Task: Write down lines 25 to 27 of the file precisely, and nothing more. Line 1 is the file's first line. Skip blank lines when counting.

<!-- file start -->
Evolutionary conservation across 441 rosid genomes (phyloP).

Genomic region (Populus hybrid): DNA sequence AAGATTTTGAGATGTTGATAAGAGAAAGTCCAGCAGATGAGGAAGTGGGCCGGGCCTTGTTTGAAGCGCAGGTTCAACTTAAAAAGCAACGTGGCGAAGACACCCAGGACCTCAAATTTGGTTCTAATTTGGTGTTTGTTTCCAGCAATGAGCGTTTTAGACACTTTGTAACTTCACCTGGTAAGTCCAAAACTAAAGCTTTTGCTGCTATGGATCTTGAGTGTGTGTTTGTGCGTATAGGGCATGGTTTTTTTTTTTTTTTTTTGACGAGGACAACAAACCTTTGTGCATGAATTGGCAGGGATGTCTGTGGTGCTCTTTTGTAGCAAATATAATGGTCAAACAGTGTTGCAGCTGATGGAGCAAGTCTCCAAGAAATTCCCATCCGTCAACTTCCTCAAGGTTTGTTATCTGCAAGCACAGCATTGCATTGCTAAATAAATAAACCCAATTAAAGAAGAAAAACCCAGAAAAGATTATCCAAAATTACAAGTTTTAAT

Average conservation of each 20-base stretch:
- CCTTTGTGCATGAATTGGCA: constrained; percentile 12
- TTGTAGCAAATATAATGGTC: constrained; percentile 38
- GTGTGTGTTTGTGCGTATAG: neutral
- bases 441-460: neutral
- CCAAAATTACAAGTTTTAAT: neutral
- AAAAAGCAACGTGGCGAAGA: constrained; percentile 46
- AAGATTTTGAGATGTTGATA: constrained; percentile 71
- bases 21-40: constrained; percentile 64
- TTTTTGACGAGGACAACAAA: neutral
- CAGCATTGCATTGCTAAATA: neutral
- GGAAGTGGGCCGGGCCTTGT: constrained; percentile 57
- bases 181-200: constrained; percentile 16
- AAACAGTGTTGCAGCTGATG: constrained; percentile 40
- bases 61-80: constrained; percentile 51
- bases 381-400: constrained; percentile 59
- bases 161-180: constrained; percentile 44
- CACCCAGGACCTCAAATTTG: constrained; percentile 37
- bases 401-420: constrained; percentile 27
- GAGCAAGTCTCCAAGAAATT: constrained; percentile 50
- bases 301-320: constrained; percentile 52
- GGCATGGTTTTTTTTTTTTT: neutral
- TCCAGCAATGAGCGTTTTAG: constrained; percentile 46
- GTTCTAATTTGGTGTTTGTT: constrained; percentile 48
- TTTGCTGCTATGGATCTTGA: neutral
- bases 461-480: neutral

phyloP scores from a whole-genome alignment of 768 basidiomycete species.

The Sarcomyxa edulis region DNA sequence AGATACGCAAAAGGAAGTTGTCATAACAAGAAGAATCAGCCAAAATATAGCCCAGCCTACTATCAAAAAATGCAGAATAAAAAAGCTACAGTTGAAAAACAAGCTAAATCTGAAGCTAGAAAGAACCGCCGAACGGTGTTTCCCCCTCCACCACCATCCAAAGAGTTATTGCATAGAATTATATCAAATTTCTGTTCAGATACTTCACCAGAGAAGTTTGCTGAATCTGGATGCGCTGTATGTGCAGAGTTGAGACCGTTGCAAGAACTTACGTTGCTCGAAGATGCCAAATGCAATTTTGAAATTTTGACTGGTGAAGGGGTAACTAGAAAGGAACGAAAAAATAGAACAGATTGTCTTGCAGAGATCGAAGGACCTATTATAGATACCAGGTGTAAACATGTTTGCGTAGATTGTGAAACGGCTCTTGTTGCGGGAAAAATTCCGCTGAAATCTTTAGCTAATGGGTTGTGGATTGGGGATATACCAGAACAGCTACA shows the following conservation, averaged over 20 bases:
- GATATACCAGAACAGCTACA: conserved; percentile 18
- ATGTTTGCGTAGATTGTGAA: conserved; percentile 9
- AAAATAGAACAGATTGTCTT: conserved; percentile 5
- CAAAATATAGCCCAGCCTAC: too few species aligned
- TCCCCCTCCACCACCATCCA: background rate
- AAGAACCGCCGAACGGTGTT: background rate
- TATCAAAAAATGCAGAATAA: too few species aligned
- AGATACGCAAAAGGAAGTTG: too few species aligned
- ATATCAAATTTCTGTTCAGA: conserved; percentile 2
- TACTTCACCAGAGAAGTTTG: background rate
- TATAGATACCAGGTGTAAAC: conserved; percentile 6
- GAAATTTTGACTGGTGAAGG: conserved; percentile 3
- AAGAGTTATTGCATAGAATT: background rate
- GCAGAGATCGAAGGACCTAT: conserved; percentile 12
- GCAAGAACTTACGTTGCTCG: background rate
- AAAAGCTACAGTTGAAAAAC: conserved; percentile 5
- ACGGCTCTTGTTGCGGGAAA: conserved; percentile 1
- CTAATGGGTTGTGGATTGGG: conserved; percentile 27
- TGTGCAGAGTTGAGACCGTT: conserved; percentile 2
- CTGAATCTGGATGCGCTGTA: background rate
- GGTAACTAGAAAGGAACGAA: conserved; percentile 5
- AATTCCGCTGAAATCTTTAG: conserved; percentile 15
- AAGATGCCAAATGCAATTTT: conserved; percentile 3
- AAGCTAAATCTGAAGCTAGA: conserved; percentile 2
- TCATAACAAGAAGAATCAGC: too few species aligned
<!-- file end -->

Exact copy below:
- TCCAGCAATGAGCGTTTTAG: constrained; percentile 46
- GTTCTAATTTGGTGTTTGTT: constrained; percentile 48
- TTTGCTGCTATGGATCTTGA: neutral